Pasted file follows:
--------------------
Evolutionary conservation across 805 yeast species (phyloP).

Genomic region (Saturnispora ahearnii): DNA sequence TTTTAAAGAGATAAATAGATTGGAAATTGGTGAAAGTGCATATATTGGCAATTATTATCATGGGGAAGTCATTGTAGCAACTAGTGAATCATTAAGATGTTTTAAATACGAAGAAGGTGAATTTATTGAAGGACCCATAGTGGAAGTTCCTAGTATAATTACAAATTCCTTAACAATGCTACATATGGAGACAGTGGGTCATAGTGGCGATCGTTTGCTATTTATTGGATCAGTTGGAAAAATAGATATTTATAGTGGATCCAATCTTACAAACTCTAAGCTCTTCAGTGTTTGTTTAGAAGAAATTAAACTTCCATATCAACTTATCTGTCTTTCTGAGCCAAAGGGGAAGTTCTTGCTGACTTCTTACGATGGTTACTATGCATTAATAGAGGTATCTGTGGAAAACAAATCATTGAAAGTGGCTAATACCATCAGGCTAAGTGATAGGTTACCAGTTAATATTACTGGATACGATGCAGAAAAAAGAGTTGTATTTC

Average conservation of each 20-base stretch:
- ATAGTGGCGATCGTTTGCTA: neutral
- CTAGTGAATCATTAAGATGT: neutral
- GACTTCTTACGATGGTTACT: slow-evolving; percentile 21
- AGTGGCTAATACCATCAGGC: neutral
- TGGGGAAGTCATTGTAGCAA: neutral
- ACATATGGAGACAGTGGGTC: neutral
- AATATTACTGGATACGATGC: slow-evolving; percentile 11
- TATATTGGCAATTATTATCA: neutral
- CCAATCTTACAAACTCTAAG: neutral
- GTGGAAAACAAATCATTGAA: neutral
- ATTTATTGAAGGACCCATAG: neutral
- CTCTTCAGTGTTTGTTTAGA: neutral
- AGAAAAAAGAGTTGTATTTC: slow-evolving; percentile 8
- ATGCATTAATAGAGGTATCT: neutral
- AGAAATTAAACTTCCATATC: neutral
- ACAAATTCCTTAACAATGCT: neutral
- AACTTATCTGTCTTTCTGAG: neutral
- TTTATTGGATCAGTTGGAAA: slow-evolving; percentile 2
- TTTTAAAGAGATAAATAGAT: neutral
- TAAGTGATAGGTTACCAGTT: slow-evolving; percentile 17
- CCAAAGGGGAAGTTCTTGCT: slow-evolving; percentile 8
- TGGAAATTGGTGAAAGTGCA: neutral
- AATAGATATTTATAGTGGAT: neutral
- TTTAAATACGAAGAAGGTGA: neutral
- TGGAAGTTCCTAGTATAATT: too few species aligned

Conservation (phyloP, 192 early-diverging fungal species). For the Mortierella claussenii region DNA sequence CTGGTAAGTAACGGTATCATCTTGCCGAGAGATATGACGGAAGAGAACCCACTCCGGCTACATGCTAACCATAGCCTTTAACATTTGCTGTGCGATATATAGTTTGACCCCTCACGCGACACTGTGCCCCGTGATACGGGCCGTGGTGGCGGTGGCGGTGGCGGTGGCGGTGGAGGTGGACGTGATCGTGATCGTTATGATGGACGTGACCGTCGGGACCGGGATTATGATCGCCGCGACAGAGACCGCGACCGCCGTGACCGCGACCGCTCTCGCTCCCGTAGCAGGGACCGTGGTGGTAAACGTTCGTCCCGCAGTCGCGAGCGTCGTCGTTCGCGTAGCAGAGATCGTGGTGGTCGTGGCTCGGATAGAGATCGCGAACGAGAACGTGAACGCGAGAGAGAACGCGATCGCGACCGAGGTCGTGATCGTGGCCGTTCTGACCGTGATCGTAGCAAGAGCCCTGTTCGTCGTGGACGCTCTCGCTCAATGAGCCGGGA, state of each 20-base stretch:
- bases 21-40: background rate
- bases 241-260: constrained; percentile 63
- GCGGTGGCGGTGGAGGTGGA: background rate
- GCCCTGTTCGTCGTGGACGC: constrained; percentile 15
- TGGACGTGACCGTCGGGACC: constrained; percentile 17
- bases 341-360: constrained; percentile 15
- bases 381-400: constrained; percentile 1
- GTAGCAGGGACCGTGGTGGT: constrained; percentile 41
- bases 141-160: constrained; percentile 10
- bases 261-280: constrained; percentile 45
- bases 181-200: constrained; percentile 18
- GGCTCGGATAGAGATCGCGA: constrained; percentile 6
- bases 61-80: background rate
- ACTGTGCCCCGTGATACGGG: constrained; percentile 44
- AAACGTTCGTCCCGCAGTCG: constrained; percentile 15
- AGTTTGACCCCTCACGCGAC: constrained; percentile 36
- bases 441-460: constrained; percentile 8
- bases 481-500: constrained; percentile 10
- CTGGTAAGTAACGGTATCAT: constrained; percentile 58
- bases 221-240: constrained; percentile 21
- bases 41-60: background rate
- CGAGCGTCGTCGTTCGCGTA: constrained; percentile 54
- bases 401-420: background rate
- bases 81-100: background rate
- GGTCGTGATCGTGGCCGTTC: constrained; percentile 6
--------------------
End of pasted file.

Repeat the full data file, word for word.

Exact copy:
Evolutionary conservation across 805 yeast species (phyloP).

Genomic region (Saturnispora ahearnii): DNA sequence TTTTAAAGAGATAAATAGATTGGAAATTGGTGAAAGTGCATATATTGGCAATTATTATCATGGGGAAGTCATTGTAGCAACTAGTGAATCATTAAGATGTTTTAAATACGAAGAAGGTGAATTTATTGAAGGACCCATAGTGGAAGTTCCTAGTATAATTACAAATTCCTTAACAATGCTACATATGGAGACAGTGGGTCATAGTGGCGATCGTTTGCTATTTATTGGATCAGTTGGAAAAATAGATATTTATAGTGGATCCAATCTTACAAACTCTAAGCTCTTCAGTGTTTGTTTAGAAGAAATTAAACTTCCATATCAACTTATCTGTCTTTCTGAGCCAAAGGGGAAGTTCTTGCTGACTTCTTACGATGGTTACTATGCATTAATAGAGGTATCTGTGGAAAACAAATCATTGAAAGTGGCTAATACCATCAGGCTAAGTGATAGGTTACCAGTTAATATTACTGGATACGATGCAGAAAAAAGAGTTGTATTTC

Average conservation of each 20-base stretch:
- ATAGTGGCGATCGTTTGCTA: neutral
- CTAGTGAATCATTAAGATGT: neutral
- GACTTCTTACGATGGTTACT: slow-evolving; percentile 21
- AGTGGCTAATACCATCAGGC: neutral
- TGGGGAAGTCATTGTAGCAA: neutral
- ACATATGGAGACAGTGGGTC: neutral
- AATATTACTGGATACGATGC: slow-evolving; percentile 11
- TATATTGGCAATTATTATCA: neutral
- CCAATCTTACAAACTCTAAG: neutral
- GTGGAAAACAAATCATTGAA: neutral
- ATTTATTGAAGGACCCATAG: neutral
- CTCTTCAGTGTTTGTTTAGA: neutral
- AGAAAAAAGAGTTGTATTTC: slow-evolving; percentile 8
- ATGCATTAATAGAGGTATCT: neutral
- AGAAATTAAACTTCCATATC: neutral
- ACAAATTCCTTAACAATGCT: neutral
- AACTTATCTGTCTTTCTGAG: neutral
- TTTATTGGATCAGTTGGAAA: slow-evolving; percentile 2
- TTTTAAAGAGATAAATAGAT: neutral
- TAAGTGATAGGTTACCAGTT: slow-evolving; percentile 17
- CCAAAGGGGAAGTTCTTGCT: slow-evolving; percentile 8
- TGGAAATTGGTGAAAGTGCA: neutral
- AATAGATATTTATAGTGGAT: neutral
- TTTAAATACGAAGAAGGTGA: neutral
- TGGAAGTTCCTAGTATAATT: too few species aligned

Conservation (phyloP, 192 early-diverging fungal species). For the Mortierella claussenii region DNA sequence CTGGTAAGTAACGGTATCATCTTGCCGAGAGATATGACGGAAGAGAACCCACTCCGGCTACATGCTAACCATAGCCTTTAACATTTGCTGTGCGATATATAGTTTGACCCCTCACGCGACACTGTGCCCCGTGATACGGGCCGTGGTGGCGGTGGCGGTGGCGGTGGCGGTGGAGGTGGACGTGATCGTGATCGTTATGATGGACGTGACCGTCGGGACCGGGATTATGATCGCCGCGACAGAGACCGCGACCGCCGTGACCGCGACCGCTCTCGCTCCCGTAGCAGGGACCGTGGTGGTAAACGTTCGTCCCGCAGTCGCGAGCGTCGTCGTTCGCGTAGCAGAGATCGTGGTGGTCGTGGCTCGGATAGAGATCGCGAACGAGAACGTGAACGCGAGAGAGAACGCGATCGCGACCGAGGTCGTGATCGTGGCCGTTCTGACCGTGATCGTAGCAAGAGCCCTGTTCGTCGTGGACGCTCTCGCTCAATGAGCCGGGA, state of each 20-base stretch:
- bases 21-40: background rate
- bases 241-260: constrained; percentile 63
- GCGGTGGCGGTGGAGGTGGA: background rate
- GCCCTGTTCGTCGTGGACGC: constrained; percentile 15
- TGGACGTGACCGTCGGGACC: constrained; percentile 17
- bases 341-360: constrained; percentile 15
- bases 381-400: constrained; percentile 1
- GTAGCAGGGACCGTGGTGGT: constrained; percentile 41
- bases 141-160: constrained; percentile 10
- bases 261-280: constrained; percentile 45
- bases 181-200: constrained; percentile 18
- GGCTCGGATAGAGATCGCGA: constrained; percentile 6
- bases 61-80: background rate
- ACTGTGCCCCGTGATACGGG: constrained; percentile 44
- AAACGTTCGTCCCGCAGTCG: constrained; percentile 15
- AGTTTGACCCCTCACGCGAC: constrained; percentile 36
- bases 441-460: constrained; percentile 8
- bases 481-500: constrained; percentile 10
- CTGGTAAGTAACGGTATCAT: constrained; percentile 58
- bases 221-240: constrained; percentile 21
- bases 41-60: background rate
- CGAGCGTCGTCGTTCGCGTA: constrained; percentile 54
- bases 401-420: background rate
- bases 81-100: background rate
- GGTCGTGATCGTGGCCGTTC: constrained; percentile 6